Che Y, Fu A, Hou X, McDonald K, Buchanan BB, Huang W, Luan S (2013) C-terminal processing of reaction center protein D1 is essential for the function and assembly of photosystem II in Arabidopsis. Proc Natl Acad Sci U S A. 110(40):16247-52.
Liu X, Zhang H, Zhao Y, Feng Z, Li Q, Yang HQ, Luan S, Li J, He ZH (2013) Auxin controls seed dormancy through stimulation of abscisic acid signaling by inducing ARF-mediated ABI3 activation in Arabidopsis. Proc Natl Acad Sci U S A. 110(38):15485-90.
Park SW, Li W, Viehhauser A, He B, Kim S, Nilsson AK, Andersson MX, Kittle JD, Ambavaram MM, Luan S, Esker AR, Tholl D, Cimini D, Ellerström M, Coaker G, Mitchell TK, Pereira A, Dietz KJ, Lawrence CB (2013) Cyclophilin 20-3 relays a 12-oxo-phytodienoic acid signal during stress responsive regulation of cellular redox homeostasis. Proc Natl Acad Sci U S A. 110(23):9559-64.
Lee SC, Lim CW, Lan W, He K, Luan S. (2013) ABA signaling in guard cells entails a dynamic protein-protein interaction relay from the PYL-RCAR family receptors to ion channels. Mol Plant. 6(2):528-38.
Tang RJ, Liu H, Yang Y, Yang L, Gao XS, Garcia VJ, Luan S, Zhang HX (2012) Tonoplast calcium sensors CBL2 and CBL3 control plant growth and ion homeostasis through regulating V-ATPase activity in Arabidopsis. Cell Res. 2012 Dec;22(12):1650-65.
Yu F, Qian L, Nibau C, Duan Q, Kita D, Levasseur K, Li X, Lu C, Li H, Hou C, Li L, Buchanan BB, Chen L, Cheung AY, Li D, Luan S. (2012) FERONIA receptor kinase pathway suppresses abscisic acid signaling in Arabidopsis by activating ABI2 phosphatase. Proc Natl Acad Sci U S A. 109(36):14693-8.
Meng L, Buchanan BB, Feldman LJ, Luan S. (2012) CLE-like (CLEL) peptides control the pattern of root growth and lateral root development in Arabidopsis. Proc Natl Acad Sci U S A. 109, 1760-5.
Batistic, O., Kim, K-N., Kleist, T., Kudla, J., Luan, S. (2011) The CBL-CIPK signaling network in plants. Book Chapter in “Coding and Decoding of Calcium Signals in Plants”. Edited by S. Luan, Springer Publishing Inc.
Li H, Luan S. (2010) P53 is a histone chaperone required for repression of ribosomal RNA gene expression in Arabidopsis. Cell Res. 20, 357-66.
Lan, W., Wang, W., Buchanan, BB. and Luan, S. (2010) A Rice HKT-type transporter conceals a calcium-permeable cation channel. Proc. Natl. Acad. Sci. USA. 107, 7089-94.
Yu F, Shi J, Zhou J, Gu J, Chen Q, Li J, Cheng W, Mao D, Tian L, Buchanan BB, Li L, Chen L, Li D, Luan S. (2010) ANK6, a mitochondrial ankyrin repeat protein, is required for male-female gamete recognition in Arabidopsis thaliana. Proc Natl Acad Sci U S A. 107, 22332-7.
Wu, W-H., Wang, Y., Lee, S.C., Lan, W., Luan, S. (2010) Regulation of ion channels by the calcium signaling network in plant cells. Book Chapter in “Ion Channels and Plant Stress Responses” Book edited by V. Demidchik and F. Maathuis; Springer Publishing Inc.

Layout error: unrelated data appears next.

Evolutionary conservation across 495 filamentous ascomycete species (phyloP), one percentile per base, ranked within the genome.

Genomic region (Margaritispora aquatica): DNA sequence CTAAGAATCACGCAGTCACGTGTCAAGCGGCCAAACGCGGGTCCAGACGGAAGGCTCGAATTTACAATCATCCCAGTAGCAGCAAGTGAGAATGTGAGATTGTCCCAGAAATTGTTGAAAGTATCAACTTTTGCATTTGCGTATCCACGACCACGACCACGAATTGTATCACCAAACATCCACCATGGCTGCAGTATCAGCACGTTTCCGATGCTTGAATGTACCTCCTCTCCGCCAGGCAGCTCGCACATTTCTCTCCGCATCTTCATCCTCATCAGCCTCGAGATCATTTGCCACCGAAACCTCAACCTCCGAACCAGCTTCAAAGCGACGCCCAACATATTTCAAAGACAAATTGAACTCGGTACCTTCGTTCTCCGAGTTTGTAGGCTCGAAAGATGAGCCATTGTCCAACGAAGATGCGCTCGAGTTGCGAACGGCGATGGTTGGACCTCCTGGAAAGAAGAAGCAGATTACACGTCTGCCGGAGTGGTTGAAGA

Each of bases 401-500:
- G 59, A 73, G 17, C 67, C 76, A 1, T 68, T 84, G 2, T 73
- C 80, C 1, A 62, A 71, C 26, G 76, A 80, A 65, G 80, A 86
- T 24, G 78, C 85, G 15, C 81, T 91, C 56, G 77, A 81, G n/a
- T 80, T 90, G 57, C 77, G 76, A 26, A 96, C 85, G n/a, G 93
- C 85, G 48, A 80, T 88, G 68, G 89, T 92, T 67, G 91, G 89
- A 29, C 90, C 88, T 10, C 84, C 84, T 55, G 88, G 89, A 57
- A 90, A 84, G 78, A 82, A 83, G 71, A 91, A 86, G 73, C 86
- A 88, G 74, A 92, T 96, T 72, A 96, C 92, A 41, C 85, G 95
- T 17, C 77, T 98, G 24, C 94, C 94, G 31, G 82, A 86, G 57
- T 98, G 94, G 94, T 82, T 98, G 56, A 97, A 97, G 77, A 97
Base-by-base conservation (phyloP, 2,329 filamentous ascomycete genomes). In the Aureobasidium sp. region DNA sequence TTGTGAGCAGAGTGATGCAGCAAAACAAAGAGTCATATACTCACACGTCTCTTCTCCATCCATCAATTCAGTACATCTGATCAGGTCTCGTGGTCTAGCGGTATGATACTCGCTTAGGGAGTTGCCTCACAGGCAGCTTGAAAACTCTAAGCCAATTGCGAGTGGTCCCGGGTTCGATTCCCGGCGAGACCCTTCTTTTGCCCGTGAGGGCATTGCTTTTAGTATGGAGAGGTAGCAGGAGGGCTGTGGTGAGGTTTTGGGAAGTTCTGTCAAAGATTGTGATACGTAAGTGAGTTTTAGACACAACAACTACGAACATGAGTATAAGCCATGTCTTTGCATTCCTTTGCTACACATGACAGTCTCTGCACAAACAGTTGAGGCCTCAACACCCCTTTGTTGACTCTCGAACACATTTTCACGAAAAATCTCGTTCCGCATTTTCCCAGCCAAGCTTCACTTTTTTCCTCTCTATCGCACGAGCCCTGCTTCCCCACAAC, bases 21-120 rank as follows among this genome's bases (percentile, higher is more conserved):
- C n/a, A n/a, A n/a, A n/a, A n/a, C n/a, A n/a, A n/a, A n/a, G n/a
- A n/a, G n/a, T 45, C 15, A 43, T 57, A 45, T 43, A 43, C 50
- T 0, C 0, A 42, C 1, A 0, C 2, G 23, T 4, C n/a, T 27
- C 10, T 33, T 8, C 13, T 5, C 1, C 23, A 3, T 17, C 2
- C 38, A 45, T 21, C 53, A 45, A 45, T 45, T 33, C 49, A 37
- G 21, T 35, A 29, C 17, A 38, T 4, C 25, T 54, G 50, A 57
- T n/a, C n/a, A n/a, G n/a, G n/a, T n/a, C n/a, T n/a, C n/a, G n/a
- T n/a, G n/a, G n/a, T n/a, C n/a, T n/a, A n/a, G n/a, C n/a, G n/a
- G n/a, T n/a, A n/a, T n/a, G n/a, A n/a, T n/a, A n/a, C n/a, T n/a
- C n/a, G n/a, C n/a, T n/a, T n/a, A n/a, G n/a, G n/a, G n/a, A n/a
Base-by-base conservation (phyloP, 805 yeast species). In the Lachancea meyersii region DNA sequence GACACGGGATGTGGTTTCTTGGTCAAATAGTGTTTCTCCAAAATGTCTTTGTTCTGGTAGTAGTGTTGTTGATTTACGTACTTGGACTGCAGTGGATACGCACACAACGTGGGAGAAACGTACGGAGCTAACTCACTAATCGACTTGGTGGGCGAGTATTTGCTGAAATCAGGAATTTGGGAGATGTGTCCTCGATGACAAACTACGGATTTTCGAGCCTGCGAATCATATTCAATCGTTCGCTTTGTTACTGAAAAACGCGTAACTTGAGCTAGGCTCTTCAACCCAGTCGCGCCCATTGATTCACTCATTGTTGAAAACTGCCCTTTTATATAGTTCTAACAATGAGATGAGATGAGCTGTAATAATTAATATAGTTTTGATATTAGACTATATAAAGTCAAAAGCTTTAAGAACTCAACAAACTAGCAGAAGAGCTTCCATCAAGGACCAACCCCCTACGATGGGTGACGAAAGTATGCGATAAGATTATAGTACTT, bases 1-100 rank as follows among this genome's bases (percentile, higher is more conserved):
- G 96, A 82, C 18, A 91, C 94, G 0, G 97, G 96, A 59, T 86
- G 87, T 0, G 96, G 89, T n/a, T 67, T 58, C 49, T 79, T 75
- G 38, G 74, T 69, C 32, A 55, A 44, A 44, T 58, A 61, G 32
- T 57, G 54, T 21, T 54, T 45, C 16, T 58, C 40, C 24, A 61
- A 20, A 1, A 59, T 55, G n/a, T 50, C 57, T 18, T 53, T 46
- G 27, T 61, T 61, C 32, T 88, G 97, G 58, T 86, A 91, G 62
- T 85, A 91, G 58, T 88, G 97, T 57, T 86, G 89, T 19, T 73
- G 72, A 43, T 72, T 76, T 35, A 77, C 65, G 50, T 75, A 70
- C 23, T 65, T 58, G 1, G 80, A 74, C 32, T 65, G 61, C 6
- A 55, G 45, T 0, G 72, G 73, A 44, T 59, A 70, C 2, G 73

Chae, L., Cheong, Y., Kim, K., Pandey, G., Luan, S. (2010) Protein kinases and phosphatases in abiotic stress responses in plants. Book Chapter in “Abiotic Stress Adaptation in Plants” Book edited by Pareek, et al. Springer Publishing Inc.
Sun SY, Chao DY, Li XM, Shi M, Gao JP, Zhu MZ, Yang HQ, Luan S, Lin HX (2009) OsHAL3 mediates a new pathway in the light-regulated growth of rice. Nat Cell Biol. 11, 845-51.
Luan, S. (2009) The CBL-CIPK network in plant calcium signaling. Trends in Plant Sci. 14(1):37-42.
Luan, S., Lan, W., and S-C, Lee (2009) Potassium nutrition, sodium toxicity, and calcium signaling: connections through the CBL-CIPK network. Curr. Opin. Plant Biol. 12, 339-346.
Lee, S., Lan, W., Buchanan, BB, Luan, S. (2009) Protein kinase and phosphatase pair interacts with an ion channel to regulate ABA signaling in plant guard cells. Proc. Natl. Acad. Sci. USA. 106, 21419-24.
Luan, S. (2008) Paradigms and networks for intracellular calcium signaling in plants. Book Chapter in Annual Plant Reviews, vol 33 “Intracellular Signaling in Plants”. Ed. Z. Yang, Wiley-Blackwell.
Dominguez-Solis JR, He Z, Lima A, Ting J, Buchanan BB, Luan S. (2008) A cyclophilin links redox and light signals to cysteine biosynthesis and stress responses in chloroplasts. Proc Natl Acad Sci U S A. 105(42):16386-91. Epub 2008 Oct 9. Abstract
Li L, Liu K, Hu Y, Li D, Luan S. (2008) Single mutations convert an outward K+ channel into an inward K+ channel. Proc Natl Acad Sci U S A. 105(8):2871-6. Epub 2008 Feb 19. Abstract
Chen X, Lin WH, Wang Y, Luan S, Xue HW. (2008) An inositol polyphosphate 5-phosphatase functions in PHOTOTROPIN1 signaling in Arabidopis by altering cytosolic Ca2+. Plant Cell 20(2):353-66. Epub 2008 Feb 5. Abstract
Li H, He Z, Lu G, Lee SC, Alonso J, Ecker JR, Luan, S. (2007) A WD40 Domain Cyclophilin Interacts with Histone H3 and Functions in Gene Repression and Organogenesis in Arabidopsis. Plant Cell. 19, 2403-2416.
Pandey GK, Cheong YH, Kim BG, Grant JJ, Li L, Luan, S. (2007) CIPK9: a calcium sensor-interacting protein kinase required for low-potassium tolerance in Arabidopsis. Cell Res. 17, 411-421. Abstract
Fu A, He Z, Cho HS, Lima A, Buchanan BB, Luan S. (2007) A chloroplast cyclophilin functions in the assembly and maintenance of photosystem II in Arabidopsis thaliana. Proc Natl Acad Sci U S A. 104, 15947-15952. Abstract
Cheong YH, Pandey GK, Grant JJ, Batistic O, Li L, Kim BG, Lee SC, Kudla J, Luan S. (2007) Two calcineurin B-like calcium sensors, interacting with protein kinase CIPK23, regulate leaf transpiration and root potassium uptake in Arabidopsis. Plant J. 52, 223-239. Abstract